“Both Missouri and South Carolina have cultivated highly successful women’s basketball programs, which enjoy tremendous fan support and have earned the respect of this office,” said Commissioner Sankey.  “While we always appreciate a healthy level of competitive intensity on the court, there is no place in this league for discord inside or outside of the arena.  I have had multiple conversations over the past few weeks with representatives of both schools about the problems emanating from their January 28 game and it has been my desire for those issues to be mutually resolved between the athletic programs and individuals involved.  Unfortunately, a mutual resolution does not appear imminent.  Our hope is that we can direct our focus back where it belongs – on our student-athletes and on-court competition.”

In levying a reprimand and fine, the SEC determined that Sterk’s public comments about South Carolina Head Women’s Basketball Coach Dawn Staley during a January 30 radio interview violated SEC Bylaw 10.5.1, which states “Coaches and administrators shall refrain from public criticism of other member institutions, their staff or players.”

“The SEC Code of Ethics, which was adopted by all of our member institutions, sets forth clear expectations for sportsmanship, mutual trust and respect among all participants, coaches and administrators,” Sankey said.

Further, SEC Bylaw 10.5.8 establishes the expectation of member institutions to implement policies that hold their various constituencies responsible for good sportsmanship and set standards for behavior that “reflect the high standard of honor and dignity that characterize participation in the collegiate setting.”  As such, the SEC has assigned two office staff members, Tiffany Daniels, Associate Commissioner for Competition and Senior Woman Administrator, and William King, Associate Commissioner for Legal Affairs and Compliance, to work cooperatively with South Carolina Athletics Director Ray Tanner to review and, if necessary, further refine game management issues.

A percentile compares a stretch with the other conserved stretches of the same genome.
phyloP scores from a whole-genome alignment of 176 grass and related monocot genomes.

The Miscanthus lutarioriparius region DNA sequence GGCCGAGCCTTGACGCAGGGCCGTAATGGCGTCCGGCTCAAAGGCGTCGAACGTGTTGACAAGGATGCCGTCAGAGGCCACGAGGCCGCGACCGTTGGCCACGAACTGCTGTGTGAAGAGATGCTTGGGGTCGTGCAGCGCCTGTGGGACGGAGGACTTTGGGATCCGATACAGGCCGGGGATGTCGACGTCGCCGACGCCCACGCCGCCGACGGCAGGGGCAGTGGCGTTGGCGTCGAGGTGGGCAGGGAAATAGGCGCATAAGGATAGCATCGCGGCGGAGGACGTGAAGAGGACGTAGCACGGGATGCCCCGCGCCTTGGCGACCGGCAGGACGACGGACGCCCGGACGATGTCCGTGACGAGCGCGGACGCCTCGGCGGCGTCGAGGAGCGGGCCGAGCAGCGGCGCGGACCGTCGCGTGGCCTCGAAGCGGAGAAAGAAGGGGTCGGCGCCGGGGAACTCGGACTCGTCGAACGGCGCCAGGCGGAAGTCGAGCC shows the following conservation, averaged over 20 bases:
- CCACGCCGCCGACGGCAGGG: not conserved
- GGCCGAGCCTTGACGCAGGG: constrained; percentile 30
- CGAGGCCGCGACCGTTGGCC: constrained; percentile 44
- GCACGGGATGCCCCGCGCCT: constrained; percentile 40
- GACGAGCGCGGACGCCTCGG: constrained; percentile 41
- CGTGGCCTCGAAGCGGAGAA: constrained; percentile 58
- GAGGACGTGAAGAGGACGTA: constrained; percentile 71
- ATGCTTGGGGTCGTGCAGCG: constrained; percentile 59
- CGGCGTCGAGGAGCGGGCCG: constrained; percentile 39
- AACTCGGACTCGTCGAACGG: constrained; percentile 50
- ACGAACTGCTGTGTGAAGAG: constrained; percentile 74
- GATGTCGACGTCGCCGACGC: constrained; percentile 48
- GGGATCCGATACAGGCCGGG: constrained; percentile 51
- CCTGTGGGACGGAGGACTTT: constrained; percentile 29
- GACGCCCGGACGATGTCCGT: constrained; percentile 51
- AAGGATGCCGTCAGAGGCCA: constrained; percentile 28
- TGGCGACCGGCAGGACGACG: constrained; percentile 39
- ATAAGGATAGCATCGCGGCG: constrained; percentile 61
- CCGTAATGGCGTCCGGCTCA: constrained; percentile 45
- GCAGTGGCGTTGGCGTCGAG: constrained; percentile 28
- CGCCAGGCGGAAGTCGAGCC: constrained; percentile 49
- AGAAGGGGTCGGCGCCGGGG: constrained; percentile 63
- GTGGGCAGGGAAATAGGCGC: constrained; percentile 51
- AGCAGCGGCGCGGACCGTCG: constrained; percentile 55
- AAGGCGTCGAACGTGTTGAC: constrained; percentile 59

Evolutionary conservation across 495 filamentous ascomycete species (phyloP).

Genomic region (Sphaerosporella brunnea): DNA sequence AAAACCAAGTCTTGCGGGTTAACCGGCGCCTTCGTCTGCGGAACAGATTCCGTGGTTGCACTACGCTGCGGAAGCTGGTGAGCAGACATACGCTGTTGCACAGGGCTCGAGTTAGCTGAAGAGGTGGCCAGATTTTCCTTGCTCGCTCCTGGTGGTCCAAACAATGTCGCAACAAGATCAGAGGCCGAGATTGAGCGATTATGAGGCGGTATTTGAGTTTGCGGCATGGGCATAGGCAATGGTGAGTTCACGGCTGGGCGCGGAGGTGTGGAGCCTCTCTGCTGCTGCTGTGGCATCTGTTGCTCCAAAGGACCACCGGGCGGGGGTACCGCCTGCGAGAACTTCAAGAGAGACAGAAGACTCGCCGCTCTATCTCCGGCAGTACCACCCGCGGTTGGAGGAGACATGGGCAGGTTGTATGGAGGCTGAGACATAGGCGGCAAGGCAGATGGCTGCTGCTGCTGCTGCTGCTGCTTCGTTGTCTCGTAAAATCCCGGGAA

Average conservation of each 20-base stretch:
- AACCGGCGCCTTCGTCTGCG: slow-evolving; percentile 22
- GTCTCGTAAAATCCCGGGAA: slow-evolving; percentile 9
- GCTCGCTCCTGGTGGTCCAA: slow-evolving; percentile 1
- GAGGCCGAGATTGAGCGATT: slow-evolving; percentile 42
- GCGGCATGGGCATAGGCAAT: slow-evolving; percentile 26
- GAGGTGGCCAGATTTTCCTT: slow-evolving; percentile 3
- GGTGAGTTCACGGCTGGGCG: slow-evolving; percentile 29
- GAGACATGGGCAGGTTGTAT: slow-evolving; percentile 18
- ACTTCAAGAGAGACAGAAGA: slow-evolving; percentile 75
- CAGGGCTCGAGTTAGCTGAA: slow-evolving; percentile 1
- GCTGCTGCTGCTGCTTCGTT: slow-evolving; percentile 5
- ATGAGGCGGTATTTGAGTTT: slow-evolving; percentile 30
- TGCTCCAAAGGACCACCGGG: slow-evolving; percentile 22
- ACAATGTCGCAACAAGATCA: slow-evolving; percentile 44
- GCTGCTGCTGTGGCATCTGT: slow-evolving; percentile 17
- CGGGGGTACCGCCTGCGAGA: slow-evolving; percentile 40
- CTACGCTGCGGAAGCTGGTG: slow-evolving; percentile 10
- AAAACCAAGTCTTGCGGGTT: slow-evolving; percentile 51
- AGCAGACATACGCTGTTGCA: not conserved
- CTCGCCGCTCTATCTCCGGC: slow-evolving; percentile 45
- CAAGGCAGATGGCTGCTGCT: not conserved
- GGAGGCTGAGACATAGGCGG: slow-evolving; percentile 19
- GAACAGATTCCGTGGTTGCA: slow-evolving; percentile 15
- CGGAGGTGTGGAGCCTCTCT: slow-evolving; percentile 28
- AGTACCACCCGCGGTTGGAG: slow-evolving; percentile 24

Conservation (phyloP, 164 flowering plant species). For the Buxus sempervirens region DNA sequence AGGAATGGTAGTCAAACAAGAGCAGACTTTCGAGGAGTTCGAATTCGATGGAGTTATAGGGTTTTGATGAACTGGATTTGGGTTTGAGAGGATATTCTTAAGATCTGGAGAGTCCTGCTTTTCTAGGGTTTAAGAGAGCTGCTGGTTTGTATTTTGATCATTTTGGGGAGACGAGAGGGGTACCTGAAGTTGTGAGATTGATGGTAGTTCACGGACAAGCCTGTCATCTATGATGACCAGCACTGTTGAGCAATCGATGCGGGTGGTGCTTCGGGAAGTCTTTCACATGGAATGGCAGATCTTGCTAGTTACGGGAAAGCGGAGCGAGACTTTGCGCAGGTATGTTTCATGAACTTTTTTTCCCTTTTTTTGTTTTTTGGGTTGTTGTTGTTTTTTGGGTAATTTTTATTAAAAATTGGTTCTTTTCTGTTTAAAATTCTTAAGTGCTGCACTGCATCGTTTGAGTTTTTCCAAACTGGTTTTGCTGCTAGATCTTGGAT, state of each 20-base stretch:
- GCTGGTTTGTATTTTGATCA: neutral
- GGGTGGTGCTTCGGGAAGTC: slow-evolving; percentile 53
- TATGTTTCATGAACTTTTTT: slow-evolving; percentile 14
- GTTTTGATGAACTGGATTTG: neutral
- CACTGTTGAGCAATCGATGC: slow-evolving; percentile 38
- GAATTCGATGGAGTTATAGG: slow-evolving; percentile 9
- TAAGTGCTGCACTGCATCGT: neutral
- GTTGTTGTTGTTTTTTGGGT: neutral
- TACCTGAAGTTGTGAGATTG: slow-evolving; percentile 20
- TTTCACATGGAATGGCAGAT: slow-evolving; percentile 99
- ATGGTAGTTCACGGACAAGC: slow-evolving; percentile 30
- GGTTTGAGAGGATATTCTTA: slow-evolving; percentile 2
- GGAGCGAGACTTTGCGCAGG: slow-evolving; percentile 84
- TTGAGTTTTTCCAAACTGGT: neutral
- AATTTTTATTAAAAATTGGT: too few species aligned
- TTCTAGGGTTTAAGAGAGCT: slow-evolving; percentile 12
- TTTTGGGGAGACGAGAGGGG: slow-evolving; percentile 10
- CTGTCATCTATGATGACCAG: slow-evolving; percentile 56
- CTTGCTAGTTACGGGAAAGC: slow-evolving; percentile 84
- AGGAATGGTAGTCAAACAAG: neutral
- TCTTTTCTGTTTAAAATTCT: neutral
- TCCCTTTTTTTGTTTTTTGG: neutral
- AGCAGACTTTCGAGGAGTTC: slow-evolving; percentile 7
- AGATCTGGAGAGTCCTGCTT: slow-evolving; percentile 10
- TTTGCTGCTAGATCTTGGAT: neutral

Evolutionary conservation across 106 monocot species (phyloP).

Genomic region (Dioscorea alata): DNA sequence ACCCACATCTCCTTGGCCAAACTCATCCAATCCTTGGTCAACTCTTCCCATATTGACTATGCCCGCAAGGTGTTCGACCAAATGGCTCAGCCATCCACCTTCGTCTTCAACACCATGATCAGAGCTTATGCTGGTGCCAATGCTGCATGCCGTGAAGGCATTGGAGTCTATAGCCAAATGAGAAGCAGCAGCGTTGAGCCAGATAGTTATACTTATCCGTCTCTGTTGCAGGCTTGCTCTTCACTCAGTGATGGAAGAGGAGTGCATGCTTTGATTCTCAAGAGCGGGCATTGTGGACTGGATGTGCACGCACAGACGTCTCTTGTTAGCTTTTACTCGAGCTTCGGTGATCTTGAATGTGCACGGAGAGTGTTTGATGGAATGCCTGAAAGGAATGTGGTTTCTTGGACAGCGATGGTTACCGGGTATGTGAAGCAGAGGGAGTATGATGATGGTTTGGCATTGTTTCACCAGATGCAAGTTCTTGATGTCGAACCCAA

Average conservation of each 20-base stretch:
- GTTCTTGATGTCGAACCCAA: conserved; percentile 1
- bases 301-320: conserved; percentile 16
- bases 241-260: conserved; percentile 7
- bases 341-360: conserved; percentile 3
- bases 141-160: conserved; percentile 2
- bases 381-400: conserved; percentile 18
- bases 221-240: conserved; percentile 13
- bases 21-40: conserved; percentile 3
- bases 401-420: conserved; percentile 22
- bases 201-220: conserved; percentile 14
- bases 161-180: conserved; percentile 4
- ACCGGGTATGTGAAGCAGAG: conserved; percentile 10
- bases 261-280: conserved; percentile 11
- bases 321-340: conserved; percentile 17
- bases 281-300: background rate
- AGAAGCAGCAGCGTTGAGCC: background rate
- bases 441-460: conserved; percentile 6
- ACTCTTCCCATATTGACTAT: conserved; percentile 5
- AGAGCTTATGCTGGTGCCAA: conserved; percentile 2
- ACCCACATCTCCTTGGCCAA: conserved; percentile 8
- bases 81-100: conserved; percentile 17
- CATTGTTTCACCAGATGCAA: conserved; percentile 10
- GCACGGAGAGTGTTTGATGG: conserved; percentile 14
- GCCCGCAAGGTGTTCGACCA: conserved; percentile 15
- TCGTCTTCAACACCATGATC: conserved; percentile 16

“We take seriously the reports from Missouri’s student-athletes about inappropriate language and actions directed at them by individual fans, and appreciate South Carolina’s willingness to engage in a full review of fan behavior from January 28.  Our goal is to explore additional mechanisms for enhancing each visiting team’s experience before, during and after competition.  Any lessons learned on ways to improve sportsmanship, hospitality and team security will be shared across the SEC,” Sankey said.

Per Athletics Office: University of South Carolina Athletics Director Ray Tanner’s response: